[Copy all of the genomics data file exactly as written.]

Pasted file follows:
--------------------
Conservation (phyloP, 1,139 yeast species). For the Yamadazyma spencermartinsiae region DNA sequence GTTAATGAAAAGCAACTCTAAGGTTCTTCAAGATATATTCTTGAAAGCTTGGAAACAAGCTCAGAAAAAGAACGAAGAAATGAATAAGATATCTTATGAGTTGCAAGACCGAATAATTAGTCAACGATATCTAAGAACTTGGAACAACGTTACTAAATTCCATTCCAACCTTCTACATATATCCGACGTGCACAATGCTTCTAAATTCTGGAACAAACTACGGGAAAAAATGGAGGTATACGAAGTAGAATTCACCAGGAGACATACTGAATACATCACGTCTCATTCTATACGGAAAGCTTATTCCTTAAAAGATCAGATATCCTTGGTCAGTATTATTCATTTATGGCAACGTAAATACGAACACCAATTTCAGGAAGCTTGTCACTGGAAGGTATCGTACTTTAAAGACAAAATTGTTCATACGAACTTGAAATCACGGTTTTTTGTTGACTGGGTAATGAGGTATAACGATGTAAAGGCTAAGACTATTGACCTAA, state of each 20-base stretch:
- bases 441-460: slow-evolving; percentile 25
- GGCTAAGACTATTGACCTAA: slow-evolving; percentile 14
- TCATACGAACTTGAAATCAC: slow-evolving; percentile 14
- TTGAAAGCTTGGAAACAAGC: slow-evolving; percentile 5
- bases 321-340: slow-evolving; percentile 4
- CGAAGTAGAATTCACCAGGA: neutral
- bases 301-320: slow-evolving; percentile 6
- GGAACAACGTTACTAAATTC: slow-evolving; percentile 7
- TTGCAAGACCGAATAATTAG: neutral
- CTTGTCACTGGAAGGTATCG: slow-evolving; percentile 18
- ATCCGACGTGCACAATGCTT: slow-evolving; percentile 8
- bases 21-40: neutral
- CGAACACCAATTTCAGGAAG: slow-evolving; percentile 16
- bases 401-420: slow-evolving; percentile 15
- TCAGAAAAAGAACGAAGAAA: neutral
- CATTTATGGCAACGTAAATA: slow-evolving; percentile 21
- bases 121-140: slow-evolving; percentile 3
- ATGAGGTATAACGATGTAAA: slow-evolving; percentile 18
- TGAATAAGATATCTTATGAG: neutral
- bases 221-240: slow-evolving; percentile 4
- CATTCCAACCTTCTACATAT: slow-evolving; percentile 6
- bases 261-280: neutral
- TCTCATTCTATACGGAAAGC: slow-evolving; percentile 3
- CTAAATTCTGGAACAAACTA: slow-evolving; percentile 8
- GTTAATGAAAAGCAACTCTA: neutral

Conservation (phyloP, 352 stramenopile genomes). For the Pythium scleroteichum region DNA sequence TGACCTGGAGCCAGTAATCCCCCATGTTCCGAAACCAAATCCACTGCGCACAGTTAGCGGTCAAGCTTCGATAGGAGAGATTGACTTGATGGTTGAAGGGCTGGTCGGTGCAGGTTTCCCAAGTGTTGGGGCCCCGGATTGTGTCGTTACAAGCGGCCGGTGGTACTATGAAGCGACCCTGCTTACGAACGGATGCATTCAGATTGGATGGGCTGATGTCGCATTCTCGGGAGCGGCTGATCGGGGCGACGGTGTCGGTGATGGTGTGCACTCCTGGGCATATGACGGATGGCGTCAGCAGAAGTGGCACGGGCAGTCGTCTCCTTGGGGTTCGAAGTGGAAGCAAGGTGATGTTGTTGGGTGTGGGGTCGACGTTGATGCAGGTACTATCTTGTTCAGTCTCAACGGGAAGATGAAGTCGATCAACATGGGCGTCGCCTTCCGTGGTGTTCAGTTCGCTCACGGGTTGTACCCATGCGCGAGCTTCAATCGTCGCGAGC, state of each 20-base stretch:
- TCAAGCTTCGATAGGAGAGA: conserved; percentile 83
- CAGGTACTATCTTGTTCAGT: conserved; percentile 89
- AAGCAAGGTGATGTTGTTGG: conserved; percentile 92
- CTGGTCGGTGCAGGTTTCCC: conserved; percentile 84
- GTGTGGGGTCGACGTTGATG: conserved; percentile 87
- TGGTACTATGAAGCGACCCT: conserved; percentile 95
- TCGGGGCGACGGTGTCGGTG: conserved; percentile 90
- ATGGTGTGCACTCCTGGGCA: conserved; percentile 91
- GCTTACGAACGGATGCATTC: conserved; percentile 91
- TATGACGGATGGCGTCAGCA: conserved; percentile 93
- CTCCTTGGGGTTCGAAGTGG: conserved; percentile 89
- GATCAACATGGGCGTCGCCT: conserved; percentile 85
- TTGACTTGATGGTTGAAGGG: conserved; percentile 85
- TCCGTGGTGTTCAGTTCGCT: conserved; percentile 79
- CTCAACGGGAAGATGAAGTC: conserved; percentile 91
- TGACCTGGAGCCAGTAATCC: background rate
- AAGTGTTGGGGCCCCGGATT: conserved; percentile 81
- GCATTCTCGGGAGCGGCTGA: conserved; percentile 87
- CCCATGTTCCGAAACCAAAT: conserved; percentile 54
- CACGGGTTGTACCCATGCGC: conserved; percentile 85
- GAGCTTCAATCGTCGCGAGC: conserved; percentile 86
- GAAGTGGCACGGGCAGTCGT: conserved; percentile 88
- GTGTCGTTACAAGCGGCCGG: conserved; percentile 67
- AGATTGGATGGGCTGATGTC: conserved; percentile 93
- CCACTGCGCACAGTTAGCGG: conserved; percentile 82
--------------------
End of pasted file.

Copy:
Conservation (phyloP, 1,139 yeast species). For the Yamadazyma spencermartinsiae region DNA sequence GTTAATGAAAAGCAACTCTAAGGTTCTTCAAGATATATTCTTGAAAGCTTGGAAACAAGCTCAGAAAAAGAACGAAGAAATGAATAAGATATCTTATGAGTTGCAAGACCGAATAATTAGTCAACGATATCTAAGAACTTGGAACAACGTTACTAAATTCCATTCCAACCTTCTACATATATCCGACGTGCACAATGCTTCTAAATTCTGGAACAAACTACGGGAAAAAATGGAGGTATACGAAGTAGAATTCACCAGGAGACATACTGAATACATCACGTCTCATTCTATACGGAAAGCTTATTCCTTAAAAGATCAGATATCCTTGGTCAGTATTATTCATTTATGGCAACGTAAATACGAACACCAATTTCAGGAAGCTTGTCACTGGAAGGTATCGTACTTTAAAGACAAAATTGTTCATACGAACTTGAAATCACGGTTTTTTGTTGACTGGGTAATGAGGTATAACGATGTAAAGGCTAAGACTATTGACCTAA, state of each 20-base stretch:
- bases 441-460: slow-evolving; percentile 25
- GGCTAAGACTATTGACCTAA: slow-evolving; percentile 14
- TCATACGAACTTGAAATCAC: slow-evolving; percentile 14
- TTGAAAGCTTGGAAACAAGC: slow-evolving; percentile 5
- bases 321-340: slow-evolving; percentile 4
- CGAAGTAGAATTCACCAGGA: neutral
- bases 301-320: slow-evolving; percentile 6
- GGAACAACGTTACTAAATTC: slow-evolving; percentile 7
- TTGCAAGACCGAATAATTAG: neutral
- CTTGTCACTGGAAGGTATCG: slow-evolving; percentile 18
- ATCCGACGTGCACAATGCTT: slow-evolving; percentile 8
- bases 21-40: neutral
- CGAACACCAATTTCAGGAAG: slow-evolving; percentile 16
- bases 401-420: slow-evolving; percentile 15
- TCAGAAAAAGAACGAAGAAA: neutral
- CATTTATGGCAACGTAAATA: slow-evolving; percentile 21
- bases 121-140: slow-evolving; percentile 3
- ATGAGGTATAACGATGTAAA: slow-evolving; percentile 18
- TGAATAAGATATCTTATGAG: neutral
- bases 221-240: slow-evolving; percentile 4
- CATTCCAACCTTCTACATAT: slow-evolving; percentile 6
- bases 261-280: neutral
- TCTCATTCTATACGGAAAGC: slow-evolving; percentile 3
- CTAAATTCTGGAACAAACTA: slow-evolving; percentile 8
- GTTAATGAAAAGCAACTCTA: neutral

Conservation (phyloP, 352 stramenopile genomes). For the Pythium scleroteichum region DNA sequence TGACCTGGAGCCAGTAATCCCCCATGTTCCGAAACCAAATCCACTGCGCACAGTTAGCGGTCAAGCTTCGATAGGAGAGATTGACTTGATGGTTGAAGGGCTGGTCGGTGCAGGTTTCCCAAGTGTTGGGGCCCCGGATTGTGTCGTTACAAGCGGCCGGTGGTACTATGAAGCGACCCTGCTTACGAACGGATGCATTCAGATTGGATGGGCTGATGTCGCATTCTCGGGAGCGGCTGATCGGGGCGACGGTGTCGGTGATGGTGTGCACTCCTGGGCATATGACGGATGGCGTCAGCAGAAGTGGCACGGGCAGTCGTCTCCTTGGGGTTCGAAGTGGAAGCAAGGTGATGTTGTTGGGTGTGGGGTCGACGTTGATGCAGGTACTATCTTGTTCAGTCTCAACGGGAAGATGAAGTCGATCAACATGGGCGTCGCCTTCCGTGGTGTTCAGTTCGCTCACGGGTTGTACCCATGCGCGAGCTTCAATCGTCGCGAGC, state of each 20-base stretch:
- TCAAGCTTCGATAGGAGAGA: conserved; percentile 83
- CAGGTACTATCTTGTTCAGT: conserved; percentile 89
- AAGCAAGGTGATGTTGTTGG: conserved; percentile 92
- CTGGTCGGTGCAGGTTTCCC: conserved; percentile 84
- GTGTGGGGTCGACGTTGATG: conserved; percentile 87
- TGGTACTATGAAGCGACCCT: conserved; percentile 95
- TCGGGGCGACGGTGTCGGTG: conserved; percentile 90
- ATGGTGTGCACTCCTGGGCA: conserved; percentile 91
- GCTTACGAACGGATGCATTC: conserved; percentile 91
- TATGACGGATGGCGTCAGCA: conserved; percentile 93
- CTCCTTGGGGTTCGAAGTGG: conserved; percentile 89
- GATCAACATGGGCGTCGCCT: conserved; percentile 85
- TTGACTTGATGGTTGAAGGG: conserved; percentile 85
- TCCGTGGTGTTCAGTTCGCT: conserved; percentile 79
- CTCAACGGGAAGATGAAGTC: conserved; percentile 91
- TGACCTGGAGCCAGTAATCC: background rate
- AAGTGTTGGGGCCCCGGATT: conserved; percentile 81
- GCATTCTCGGGAGCGGCTGA: conserved; percentile 87
- CCCATGTTCCGAAACCAAAT: conserved; percentile 54
- CACGGGTTGTACCCATGCGC: conserved; percentile 85
- GAGCTTCAATCGTCGCGAGC: conserved; percentile 86
- GAAGTGGCACGGGCAGTCGT: conserved; percentile 88
- GTGTCGTTACAAGCGGCCGG: conserved; percentile 67
- AGATTGGATGGGCTGATGTC: conserved; percentile 93
- CCACTGCGCACAGTTAGCGG: conserved; percentile 82